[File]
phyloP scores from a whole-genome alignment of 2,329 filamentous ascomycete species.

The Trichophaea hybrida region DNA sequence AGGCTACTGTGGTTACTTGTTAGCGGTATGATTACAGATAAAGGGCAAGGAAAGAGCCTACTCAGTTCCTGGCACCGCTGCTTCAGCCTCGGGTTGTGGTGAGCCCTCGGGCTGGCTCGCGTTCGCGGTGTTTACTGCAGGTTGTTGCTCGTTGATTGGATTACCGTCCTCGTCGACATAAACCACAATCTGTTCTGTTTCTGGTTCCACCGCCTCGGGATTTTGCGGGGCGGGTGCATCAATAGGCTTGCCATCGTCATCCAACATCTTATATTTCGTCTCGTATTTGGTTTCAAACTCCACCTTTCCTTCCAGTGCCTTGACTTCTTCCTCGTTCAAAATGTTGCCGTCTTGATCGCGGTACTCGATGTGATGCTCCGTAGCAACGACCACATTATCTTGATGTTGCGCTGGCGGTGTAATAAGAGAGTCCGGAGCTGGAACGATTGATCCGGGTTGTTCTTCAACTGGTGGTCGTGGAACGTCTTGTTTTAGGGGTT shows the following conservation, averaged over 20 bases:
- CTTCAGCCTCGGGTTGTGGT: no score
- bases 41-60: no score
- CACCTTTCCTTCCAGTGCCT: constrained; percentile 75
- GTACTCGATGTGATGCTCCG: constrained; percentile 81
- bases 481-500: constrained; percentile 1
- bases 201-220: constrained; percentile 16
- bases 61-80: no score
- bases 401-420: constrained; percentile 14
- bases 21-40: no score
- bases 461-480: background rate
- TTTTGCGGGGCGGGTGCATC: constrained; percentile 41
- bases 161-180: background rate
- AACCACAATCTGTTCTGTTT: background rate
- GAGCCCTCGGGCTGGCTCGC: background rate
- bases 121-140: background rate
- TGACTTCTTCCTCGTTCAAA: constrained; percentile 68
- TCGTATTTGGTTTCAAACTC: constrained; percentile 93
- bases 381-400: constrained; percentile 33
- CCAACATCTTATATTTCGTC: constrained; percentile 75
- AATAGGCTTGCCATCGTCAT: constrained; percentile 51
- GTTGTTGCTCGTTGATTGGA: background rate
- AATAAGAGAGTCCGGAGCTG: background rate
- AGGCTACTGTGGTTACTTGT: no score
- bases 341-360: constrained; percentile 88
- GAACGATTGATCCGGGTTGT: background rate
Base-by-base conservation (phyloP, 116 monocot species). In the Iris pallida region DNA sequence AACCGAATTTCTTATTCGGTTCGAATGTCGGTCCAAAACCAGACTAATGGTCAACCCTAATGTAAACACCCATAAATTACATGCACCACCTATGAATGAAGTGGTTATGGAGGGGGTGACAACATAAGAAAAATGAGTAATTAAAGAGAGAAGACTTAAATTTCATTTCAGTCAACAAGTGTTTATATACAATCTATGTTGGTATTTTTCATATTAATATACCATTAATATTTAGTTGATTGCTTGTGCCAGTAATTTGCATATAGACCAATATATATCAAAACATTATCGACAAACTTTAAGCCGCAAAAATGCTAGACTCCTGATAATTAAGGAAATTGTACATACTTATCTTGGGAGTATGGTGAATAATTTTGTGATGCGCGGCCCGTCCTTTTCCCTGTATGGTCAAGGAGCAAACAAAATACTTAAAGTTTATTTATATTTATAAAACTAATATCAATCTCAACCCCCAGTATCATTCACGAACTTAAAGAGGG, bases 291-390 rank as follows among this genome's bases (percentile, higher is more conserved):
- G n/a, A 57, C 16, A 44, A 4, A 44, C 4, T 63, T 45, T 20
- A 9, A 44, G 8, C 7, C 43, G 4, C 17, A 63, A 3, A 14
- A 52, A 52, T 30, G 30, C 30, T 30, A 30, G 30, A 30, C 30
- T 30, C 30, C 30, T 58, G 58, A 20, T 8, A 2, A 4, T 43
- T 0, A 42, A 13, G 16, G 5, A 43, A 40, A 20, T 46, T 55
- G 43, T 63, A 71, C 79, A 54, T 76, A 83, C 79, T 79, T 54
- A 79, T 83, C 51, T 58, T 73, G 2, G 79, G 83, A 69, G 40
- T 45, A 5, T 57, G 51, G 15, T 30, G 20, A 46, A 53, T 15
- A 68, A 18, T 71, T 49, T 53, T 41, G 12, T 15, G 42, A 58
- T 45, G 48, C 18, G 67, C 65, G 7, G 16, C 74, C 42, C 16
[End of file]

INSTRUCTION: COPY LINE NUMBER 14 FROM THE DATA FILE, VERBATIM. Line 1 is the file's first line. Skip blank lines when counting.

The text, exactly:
- bases 161-180: background rate